Understandably, it took some time for the young Italian to reach a level that resembled the exuberance and power of his late teenage years. But glimpses of that demonic runner and perennial ball progressor are beginning to resurface this season under Jose Mourinho. After missing the entirety of the 2020/21 season, Zaniolo has made 29 appearances in all competitions this term, notching ten goal contributions.
Before his injuries, the 22-year-old was used almost exclusively by Paulo Fonseca as the right-sided midfielder in his 4-2-3-1. This would give him the freedom to drift inside, drive at defences and use his dominant left-foot as much as he pleaded. However, Mourinho has gotten a little more creative with Zaniolo since his arrival. After starting primarily on the right, the manager’s shift to a 3-5-2 forced the Italian into a second striker role off Tammy Abraham.
Why Zaniolo should not be considered as a replacement for Paulo Dybala at Juventus
Overall, it’s been a mixed bag for the capped Italian on his return to action. As we noted, there have been glimpses of his distinct talent, but he’s struggled with consistency and issues over discipline have once again surfaced. Zaniolo has nine yellow cards and one sending off this season, an extraordinary number for a player of his position.
So, while Juve’s interest in the 22-year-old is understandable, Zaniolo certainly shouldn’t be considered as Dybala’s successor in Turin. Their profiles differ. While La Joya boasts the elegance of Natalie Portman, Zaniolo is more brutish and forceful in his approach. Unlike Dybala, he lacks subtleness in the final third and is bereft of the vision and technique on which the Argentine prides himself.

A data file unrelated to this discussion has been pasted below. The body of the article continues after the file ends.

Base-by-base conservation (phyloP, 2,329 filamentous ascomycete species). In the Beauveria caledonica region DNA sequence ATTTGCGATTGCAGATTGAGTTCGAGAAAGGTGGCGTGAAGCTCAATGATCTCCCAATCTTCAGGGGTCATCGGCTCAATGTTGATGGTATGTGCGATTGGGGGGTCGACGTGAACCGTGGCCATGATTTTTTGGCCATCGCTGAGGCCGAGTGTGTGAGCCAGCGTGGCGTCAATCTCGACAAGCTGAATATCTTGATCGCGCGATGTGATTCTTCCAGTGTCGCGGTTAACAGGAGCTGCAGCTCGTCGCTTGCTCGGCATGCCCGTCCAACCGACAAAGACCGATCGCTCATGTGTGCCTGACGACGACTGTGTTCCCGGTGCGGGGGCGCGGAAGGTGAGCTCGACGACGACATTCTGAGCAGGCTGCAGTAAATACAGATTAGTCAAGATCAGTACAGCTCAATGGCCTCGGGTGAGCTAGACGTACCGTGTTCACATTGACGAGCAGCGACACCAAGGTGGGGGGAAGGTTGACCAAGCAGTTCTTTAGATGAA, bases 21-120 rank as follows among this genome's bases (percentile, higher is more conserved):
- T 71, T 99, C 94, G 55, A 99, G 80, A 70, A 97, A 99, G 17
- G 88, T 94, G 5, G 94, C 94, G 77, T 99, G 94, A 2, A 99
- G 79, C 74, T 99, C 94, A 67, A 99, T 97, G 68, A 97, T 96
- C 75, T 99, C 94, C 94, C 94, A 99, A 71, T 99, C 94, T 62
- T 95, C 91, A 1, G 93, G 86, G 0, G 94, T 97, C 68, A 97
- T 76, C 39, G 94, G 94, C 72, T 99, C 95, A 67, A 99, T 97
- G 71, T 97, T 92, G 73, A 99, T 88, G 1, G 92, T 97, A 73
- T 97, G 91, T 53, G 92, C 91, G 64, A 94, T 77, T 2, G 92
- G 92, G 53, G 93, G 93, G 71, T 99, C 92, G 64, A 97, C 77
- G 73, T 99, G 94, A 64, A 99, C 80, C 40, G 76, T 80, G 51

In his Serie A career thus far, Zaniolo averages 3.49 shot-creating actions per 90 minutes. Dybala, meanwhile, has averaged 5.23 since the start of the 2017/18 season. In short, Dybala is the bonafide creator that Zaniolo isn’t. If La Joya was to depart, Juventus, a side desperately lacking creativity at the best of times, would need a player more resemblant of the Argentine’s profile. Zaniolo has some attributes – his space interpretation, for example – that suggest he could evolve into a trequartista, but he’s not there yet.
If Juve were living in a pre-COVID world, they could’ve had the luxury of bringing Zaniolo to Turin and complementing Dybala. Imagine this, right: Zaniolo, Dybala, Chiesa and Vlahovic. There’s your front four in a 4-2-3-1.
Anyway back to the harsh reality of 2022. For Juve, they’re amid a watershed period in their rebuild. The arrivals of Manuel Locatelli and Vlahovic in back-to-back windows have set the club on the right course, and while signing Zaniolo would align with their shifting transfer policy towards talented young calcio stars, opting to bring the Roma star in as a replacement for Dybala would be an error.
Not only would the Italian struggle to match the Argentine’s output, but his own injury woes and ill-discipline mean that any move from Juventus would be one entrenched with risk.